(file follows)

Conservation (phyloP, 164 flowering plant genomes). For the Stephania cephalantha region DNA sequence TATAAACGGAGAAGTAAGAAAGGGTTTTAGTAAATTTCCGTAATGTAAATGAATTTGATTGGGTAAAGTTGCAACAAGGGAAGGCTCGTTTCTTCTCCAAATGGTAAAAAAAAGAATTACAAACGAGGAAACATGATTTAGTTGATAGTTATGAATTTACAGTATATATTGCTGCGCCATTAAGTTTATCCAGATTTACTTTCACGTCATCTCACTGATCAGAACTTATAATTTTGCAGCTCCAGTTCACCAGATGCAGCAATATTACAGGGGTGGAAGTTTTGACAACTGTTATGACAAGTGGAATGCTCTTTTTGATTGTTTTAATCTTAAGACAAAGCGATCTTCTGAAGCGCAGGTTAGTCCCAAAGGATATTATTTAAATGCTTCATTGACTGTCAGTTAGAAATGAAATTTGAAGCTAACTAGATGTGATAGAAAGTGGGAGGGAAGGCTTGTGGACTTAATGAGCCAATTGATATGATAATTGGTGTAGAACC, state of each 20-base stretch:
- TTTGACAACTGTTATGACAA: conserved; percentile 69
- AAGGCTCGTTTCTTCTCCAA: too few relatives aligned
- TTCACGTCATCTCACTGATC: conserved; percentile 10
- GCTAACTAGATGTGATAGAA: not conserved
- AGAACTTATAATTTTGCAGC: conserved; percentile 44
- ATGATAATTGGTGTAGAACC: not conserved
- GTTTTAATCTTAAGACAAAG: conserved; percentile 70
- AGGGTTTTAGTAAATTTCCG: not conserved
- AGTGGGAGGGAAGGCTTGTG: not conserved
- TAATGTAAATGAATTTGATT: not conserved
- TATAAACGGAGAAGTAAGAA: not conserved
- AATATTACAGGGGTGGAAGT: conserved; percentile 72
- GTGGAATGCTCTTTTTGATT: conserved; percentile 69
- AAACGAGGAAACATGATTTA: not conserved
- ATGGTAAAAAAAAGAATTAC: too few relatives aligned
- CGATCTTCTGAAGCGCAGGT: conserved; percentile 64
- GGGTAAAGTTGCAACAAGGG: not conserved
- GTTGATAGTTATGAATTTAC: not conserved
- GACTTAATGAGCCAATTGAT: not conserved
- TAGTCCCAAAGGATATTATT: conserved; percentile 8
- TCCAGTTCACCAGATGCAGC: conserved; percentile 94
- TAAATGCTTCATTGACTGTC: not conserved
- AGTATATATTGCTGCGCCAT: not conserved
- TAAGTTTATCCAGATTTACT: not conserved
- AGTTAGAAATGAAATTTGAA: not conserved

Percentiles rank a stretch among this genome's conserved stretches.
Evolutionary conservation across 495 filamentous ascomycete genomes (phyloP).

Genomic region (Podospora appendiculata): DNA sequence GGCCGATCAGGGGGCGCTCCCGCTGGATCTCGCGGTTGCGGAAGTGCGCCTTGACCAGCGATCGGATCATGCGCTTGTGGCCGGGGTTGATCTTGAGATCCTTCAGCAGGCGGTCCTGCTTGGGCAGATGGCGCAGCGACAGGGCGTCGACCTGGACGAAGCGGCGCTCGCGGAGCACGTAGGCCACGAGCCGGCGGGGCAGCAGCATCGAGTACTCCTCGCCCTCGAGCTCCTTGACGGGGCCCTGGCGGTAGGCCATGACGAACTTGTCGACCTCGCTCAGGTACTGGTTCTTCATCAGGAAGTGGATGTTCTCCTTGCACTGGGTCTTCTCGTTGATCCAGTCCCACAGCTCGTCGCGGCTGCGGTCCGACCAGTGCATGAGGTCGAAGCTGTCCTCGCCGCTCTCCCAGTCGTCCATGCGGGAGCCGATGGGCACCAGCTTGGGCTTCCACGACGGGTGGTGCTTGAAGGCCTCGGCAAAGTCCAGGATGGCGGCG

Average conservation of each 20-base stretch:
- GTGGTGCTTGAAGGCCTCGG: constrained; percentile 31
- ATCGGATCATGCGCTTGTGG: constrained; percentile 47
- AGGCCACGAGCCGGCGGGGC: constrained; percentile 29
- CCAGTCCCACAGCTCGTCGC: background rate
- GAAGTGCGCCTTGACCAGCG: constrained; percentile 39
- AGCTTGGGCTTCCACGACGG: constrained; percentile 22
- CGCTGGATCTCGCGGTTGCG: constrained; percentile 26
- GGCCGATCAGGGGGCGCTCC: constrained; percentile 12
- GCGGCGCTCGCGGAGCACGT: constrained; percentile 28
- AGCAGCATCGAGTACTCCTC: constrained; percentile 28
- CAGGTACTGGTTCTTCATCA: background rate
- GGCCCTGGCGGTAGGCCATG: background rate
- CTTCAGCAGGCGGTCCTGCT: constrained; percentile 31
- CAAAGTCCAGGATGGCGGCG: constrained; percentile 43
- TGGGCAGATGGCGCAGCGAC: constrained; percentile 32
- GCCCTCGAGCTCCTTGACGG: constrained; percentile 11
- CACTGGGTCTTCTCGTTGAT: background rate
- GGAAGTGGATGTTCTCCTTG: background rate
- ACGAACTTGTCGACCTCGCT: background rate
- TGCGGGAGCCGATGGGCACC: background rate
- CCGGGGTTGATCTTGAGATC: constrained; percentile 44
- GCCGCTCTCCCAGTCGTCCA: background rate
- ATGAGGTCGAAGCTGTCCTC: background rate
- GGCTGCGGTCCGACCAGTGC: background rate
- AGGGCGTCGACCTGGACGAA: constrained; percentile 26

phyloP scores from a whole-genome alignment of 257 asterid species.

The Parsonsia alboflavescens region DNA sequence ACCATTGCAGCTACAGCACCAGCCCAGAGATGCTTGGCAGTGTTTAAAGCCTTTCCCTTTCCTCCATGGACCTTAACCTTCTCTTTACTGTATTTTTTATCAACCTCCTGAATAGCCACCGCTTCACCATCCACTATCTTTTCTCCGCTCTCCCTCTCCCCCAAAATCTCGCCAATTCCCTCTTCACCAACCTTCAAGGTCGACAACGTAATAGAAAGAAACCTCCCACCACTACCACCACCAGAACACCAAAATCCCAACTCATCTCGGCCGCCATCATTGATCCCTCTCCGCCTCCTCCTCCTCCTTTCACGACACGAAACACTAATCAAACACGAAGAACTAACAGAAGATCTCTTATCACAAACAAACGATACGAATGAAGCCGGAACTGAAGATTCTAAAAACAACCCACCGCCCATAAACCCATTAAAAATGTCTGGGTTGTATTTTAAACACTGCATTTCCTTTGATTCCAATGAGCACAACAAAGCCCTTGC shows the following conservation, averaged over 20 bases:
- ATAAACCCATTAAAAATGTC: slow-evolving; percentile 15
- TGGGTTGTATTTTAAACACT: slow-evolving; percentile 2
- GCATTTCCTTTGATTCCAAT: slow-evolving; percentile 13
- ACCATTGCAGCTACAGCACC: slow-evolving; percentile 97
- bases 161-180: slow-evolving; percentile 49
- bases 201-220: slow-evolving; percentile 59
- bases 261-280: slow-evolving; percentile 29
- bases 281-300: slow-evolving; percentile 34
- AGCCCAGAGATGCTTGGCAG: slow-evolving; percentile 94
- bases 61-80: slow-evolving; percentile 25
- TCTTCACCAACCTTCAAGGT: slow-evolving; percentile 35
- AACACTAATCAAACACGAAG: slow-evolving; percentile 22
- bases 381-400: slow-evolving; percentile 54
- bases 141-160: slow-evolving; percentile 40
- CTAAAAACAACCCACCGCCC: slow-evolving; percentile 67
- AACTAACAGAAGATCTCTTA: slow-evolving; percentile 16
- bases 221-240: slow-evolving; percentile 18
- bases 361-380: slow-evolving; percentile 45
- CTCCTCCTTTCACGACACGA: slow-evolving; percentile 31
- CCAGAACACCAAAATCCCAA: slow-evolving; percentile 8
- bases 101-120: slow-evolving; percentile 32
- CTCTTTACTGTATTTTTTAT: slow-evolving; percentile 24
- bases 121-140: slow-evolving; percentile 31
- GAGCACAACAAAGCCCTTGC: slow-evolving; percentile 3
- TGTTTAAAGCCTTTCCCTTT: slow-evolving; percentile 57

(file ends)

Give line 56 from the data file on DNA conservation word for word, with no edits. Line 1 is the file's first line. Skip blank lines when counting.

phyloP scores from a whole-genome alignment of 257 asterid species.